National Farmers Union recommends mixed farming systems to reduce GHG emissions

farmers Climate-Report-Cover-Version-C-Agriculture generates about eight per cent of Canada’s greenhouse gas emissions. In November 2019, the National Farmers Union of Canada released what they characterize as “one of the most comprehensive analyses of the linkages between agriculture and climate change written to date in Canada.”  Tackling the Farm Crisis and the Climate Crisis: A Transformative Strategy for Canadian Farmers and Food Systems  “considers both the impacts of the climate crisis on agriculture and the realities of the vulnerable financial situation of farm families.” Consumer demand and expectation for cheap food works against small farmers and can drive them into bankruptcy – a concern which runs throughout the report (and is documented in a statistical appendix).   A CBC Edmonton article emphasizes the fine line of profitability for farmers, and “ The fight against climate change down home on an Alberta farm” at CBC Calgary summarizes the NFU recommendations, with a human face.

Tackling the Farm Crisis and the Climate Crisis  states that “the farm crisis and the climate crisis share many of the same causes, and many of the same solutions.   It concludes that the most impactful way to cut agriculture-related GHG emissions in half by 2050 would be to move away from the agribusiness model to “mixed-farming systems that utilize natural nutrient cycles, diverse animal and plant mixes and best-possible grazing methods to restore soils, raise carbon levels, protect water, enhance biodiversity and support sustainable livelihoods.” The report also considers specifics such as the optimal design of a carbon tax for farmers; use of biofuels and electrification; on-farm renewable power generation; and more efficient use of technology for farm production.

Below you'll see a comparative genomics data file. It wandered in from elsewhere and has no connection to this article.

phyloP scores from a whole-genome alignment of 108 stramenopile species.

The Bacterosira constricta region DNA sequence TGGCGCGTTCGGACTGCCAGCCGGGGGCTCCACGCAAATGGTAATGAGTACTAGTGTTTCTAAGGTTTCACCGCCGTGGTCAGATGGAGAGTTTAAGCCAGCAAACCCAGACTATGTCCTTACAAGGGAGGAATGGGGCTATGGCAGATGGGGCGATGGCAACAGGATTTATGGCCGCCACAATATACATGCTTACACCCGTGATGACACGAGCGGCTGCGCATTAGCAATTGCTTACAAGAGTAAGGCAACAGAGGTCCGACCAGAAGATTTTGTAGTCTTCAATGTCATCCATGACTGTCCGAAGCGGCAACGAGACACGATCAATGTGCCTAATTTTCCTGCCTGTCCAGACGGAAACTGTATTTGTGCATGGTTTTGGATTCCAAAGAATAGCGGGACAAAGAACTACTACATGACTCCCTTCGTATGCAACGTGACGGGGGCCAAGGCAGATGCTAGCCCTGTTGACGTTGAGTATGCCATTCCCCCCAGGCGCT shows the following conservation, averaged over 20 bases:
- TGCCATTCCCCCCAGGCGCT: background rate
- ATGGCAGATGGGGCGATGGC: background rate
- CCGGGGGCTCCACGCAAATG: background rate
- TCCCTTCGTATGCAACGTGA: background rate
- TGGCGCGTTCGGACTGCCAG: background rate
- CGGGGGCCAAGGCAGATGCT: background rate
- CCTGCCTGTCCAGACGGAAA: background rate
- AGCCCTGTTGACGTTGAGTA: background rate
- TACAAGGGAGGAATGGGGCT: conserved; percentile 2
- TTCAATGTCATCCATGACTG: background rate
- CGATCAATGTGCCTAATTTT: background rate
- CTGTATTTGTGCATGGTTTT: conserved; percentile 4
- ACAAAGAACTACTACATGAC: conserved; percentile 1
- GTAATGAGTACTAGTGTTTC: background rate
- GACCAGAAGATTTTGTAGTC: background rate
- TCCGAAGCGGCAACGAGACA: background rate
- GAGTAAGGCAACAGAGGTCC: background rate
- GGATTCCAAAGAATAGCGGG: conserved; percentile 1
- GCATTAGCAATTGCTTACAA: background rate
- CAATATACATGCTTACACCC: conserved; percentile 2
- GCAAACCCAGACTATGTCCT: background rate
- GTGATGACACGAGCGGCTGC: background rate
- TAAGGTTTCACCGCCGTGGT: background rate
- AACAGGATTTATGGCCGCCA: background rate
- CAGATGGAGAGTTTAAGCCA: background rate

Agriculture’s role in climate change is a complex topic, and it should be noted that the National Farmers Union does not speak for all Canadian farmers – for example, their positions differ from those of the Canadian Federation of Agriculture and the Ontario Federation of Agriculture  . Recent publications to help understand the global issues and impacts include:  the 2019 IPCC 6th Climate Assessment Report  Climate Change and Land and Creating a Sustainable Food Future , by the World Resources Institute (WRI) in partnership with the World Bank, UN Environment Programme , UN Development Programme , and France’s Agricultural Research for Development and National Institute for Agricultural Research .

How Sustainable are the Supply Chains of Multinatonal Food Companies?

Oxfam America released Behind the Brands on February 25th, the most recent update to their GROW campaign, which seeks to increase the transparency and accountability of the “Big 10” food and beverage companies in the world. The report is a scorecard which examines company policies in seven topics critical to sustainable agricultural production: women, small-scale farmers, farm workers, water, land, climate change, and transparency. Nestlé and Unilever scored highest for their policies; Associated British Foods (ABF) and Kellogg ranked at the bottom. The other companies measured were: Coca-Cola, Danone, General Mills, Mars, Mondelez International (previously Kraft Foods), and PepsiCo. Read Behind the Brands at: http://www.oxfamamerica.org/files/behind-the-brands-briefing-paper-final.pdf